U.S. Senate: Watchdogs Call on Senate Ethics Committee to Open Ethics Process and Create Outside Investigative Office
Today, the Campaign Legal Center and Public Citizen urged the Senate Select Committee on Ethics to make its process of ethics investigations more transparent and more accountable. In a letter to Committee Chair Barbara Boxer (D-CA) and Ranking Member Johnny Isakson (R-GA), the groups urged the creation of an independent ethics investigative office similar to the Office of Congressional Ethics Office (OCE) in the House. In the short term, the watchdogs urged the Committee to undertake a variety of other reforms to improve the ethics process, increase transparency and help to restore public trust in the process.
The recommendations urged revising procedures to create timetables for public reports on the status of investigations; updating current requirements for ethics training for Senators and staff; reviewing and updating of current travel rules to curb abuses of the exception for privately financed travel; making public recommendations for effective implementation of the STOCK Act; and initiating extensive Senate outreach regarding permissible campaign activities.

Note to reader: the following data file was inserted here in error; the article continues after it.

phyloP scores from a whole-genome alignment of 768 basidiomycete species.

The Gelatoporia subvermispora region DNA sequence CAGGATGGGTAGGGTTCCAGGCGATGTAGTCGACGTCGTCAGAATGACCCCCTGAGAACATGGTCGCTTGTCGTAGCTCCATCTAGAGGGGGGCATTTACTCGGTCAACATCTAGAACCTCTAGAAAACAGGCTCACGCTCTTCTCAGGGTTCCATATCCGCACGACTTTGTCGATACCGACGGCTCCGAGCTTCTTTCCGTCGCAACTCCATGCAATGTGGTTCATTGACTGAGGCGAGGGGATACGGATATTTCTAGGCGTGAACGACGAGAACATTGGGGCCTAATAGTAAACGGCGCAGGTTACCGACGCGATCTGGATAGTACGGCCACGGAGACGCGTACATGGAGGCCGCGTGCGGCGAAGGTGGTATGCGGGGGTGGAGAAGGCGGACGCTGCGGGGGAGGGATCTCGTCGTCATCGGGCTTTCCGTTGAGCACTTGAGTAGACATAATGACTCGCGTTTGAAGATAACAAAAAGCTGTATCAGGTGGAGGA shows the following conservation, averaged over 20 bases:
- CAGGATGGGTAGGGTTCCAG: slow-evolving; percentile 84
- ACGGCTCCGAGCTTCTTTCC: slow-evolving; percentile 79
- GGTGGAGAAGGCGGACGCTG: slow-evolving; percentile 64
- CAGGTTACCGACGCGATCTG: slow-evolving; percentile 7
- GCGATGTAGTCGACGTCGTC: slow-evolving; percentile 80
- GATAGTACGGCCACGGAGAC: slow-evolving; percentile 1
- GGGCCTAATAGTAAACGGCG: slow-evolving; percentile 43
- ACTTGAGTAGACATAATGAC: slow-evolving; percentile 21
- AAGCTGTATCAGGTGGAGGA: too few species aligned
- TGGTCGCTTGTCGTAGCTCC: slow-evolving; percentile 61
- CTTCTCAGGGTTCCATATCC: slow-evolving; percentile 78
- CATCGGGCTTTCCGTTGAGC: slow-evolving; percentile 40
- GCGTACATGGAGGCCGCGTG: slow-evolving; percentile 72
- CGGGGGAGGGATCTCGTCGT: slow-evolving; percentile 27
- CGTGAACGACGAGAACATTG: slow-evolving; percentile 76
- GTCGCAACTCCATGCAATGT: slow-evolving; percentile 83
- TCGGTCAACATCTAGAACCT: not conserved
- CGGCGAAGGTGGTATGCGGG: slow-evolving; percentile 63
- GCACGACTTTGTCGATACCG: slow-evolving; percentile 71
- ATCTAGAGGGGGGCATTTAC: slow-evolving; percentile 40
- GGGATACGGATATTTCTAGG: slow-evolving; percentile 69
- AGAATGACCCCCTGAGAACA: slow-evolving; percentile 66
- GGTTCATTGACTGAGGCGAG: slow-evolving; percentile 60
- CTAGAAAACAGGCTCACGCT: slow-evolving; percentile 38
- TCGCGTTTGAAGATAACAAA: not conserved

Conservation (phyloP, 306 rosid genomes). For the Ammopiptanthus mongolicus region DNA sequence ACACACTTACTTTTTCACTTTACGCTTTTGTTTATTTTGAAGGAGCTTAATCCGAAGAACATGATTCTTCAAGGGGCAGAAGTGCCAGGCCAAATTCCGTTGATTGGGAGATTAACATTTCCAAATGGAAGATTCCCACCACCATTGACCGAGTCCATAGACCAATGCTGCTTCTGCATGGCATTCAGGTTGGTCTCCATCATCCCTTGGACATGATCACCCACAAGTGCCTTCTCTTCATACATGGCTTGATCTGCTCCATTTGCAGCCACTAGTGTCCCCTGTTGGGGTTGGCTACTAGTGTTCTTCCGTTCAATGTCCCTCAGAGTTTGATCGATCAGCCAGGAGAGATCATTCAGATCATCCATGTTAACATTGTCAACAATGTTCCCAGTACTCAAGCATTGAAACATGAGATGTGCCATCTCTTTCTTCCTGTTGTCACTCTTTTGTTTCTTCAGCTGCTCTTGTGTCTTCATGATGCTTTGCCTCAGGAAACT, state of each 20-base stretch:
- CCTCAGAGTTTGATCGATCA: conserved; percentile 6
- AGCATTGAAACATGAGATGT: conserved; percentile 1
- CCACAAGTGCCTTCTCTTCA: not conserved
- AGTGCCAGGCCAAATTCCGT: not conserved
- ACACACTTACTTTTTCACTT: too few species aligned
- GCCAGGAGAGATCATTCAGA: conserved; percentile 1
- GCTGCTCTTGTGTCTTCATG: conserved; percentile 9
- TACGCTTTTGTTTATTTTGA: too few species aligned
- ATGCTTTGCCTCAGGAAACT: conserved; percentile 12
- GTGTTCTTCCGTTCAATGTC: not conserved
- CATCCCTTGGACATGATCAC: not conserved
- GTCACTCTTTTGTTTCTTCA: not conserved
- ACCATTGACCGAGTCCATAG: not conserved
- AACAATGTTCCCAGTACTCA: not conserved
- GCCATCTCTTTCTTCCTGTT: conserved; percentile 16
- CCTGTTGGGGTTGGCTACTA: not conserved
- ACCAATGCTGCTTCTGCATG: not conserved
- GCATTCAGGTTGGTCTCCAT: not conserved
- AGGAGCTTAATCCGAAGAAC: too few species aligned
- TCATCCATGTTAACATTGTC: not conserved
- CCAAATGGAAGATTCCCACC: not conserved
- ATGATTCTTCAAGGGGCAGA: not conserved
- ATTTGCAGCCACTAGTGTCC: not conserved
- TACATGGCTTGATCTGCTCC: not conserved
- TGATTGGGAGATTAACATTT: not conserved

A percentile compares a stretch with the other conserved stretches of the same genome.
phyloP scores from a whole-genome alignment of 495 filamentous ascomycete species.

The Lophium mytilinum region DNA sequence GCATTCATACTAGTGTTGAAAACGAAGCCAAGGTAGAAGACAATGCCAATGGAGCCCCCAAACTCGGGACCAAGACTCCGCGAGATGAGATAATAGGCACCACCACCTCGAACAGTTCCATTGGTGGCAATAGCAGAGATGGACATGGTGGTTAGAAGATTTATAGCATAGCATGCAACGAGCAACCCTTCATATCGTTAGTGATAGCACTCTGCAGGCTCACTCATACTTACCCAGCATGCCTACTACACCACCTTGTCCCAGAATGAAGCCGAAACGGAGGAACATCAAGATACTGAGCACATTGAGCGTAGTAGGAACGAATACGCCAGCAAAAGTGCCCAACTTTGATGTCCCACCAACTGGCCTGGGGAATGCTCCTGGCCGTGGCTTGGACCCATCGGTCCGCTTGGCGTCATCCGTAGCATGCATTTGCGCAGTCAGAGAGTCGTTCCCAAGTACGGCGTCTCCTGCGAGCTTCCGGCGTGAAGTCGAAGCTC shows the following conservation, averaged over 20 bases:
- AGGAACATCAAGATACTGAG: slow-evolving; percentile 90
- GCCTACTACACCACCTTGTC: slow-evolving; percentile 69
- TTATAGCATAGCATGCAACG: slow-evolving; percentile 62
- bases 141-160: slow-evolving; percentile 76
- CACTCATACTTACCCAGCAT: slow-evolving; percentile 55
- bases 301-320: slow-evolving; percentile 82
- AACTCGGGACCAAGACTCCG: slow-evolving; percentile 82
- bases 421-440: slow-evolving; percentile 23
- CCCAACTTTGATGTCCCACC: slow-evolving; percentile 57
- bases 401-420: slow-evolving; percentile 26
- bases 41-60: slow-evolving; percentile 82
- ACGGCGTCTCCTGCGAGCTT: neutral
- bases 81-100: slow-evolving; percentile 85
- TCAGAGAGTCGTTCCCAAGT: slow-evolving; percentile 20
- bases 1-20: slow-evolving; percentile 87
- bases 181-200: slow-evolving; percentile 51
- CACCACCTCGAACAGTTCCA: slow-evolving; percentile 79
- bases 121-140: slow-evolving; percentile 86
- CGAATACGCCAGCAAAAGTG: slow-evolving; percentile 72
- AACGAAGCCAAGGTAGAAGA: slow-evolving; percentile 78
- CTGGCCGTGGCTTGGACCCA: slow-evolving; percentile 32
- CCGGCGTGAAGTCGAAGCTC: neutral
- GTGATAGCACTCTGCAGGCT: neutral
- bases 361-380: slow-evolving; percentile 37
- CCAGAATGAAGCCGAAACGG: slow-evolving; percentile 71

“The Senate ethics process remains too insular and too opaque, and is often perceived as more interested in protecting the Senators’ ‘club’ than enhancing the institution's public credibility,” said Meredith McGehee, Campaign Legal Center Policy Director. “When ethics investigations go to the Committee and simply vanish for months or even years on end, the public loses confidence not only in the process but in their Senators. It is time for the Senate to bring its ethics process into the 21st Century.”
“The Senate ethics process should be as transparent as possible,” said Lisa Gilbert, Director of Public Citizen’s Congress Watch. “Too little information on ethics affairs undermines public trust in Congress and its ability to police itself. We urge the Senate to move forward and create a similar body to the effective office of Congressional Ethics.”
“The Office of Congressional Ethics has been a hallmark in restoring the integrity of the ethics process in the House,” said Craig Holman Government Affairs Lobbyist for Public Citizen’s Congress Watch. “It is now firmly embraced by congressional leadership. It works. It is time for the Senate to open its ethics process to similar public oversight.”
To read the letter, detailing the recommendations to the Committee, click here.
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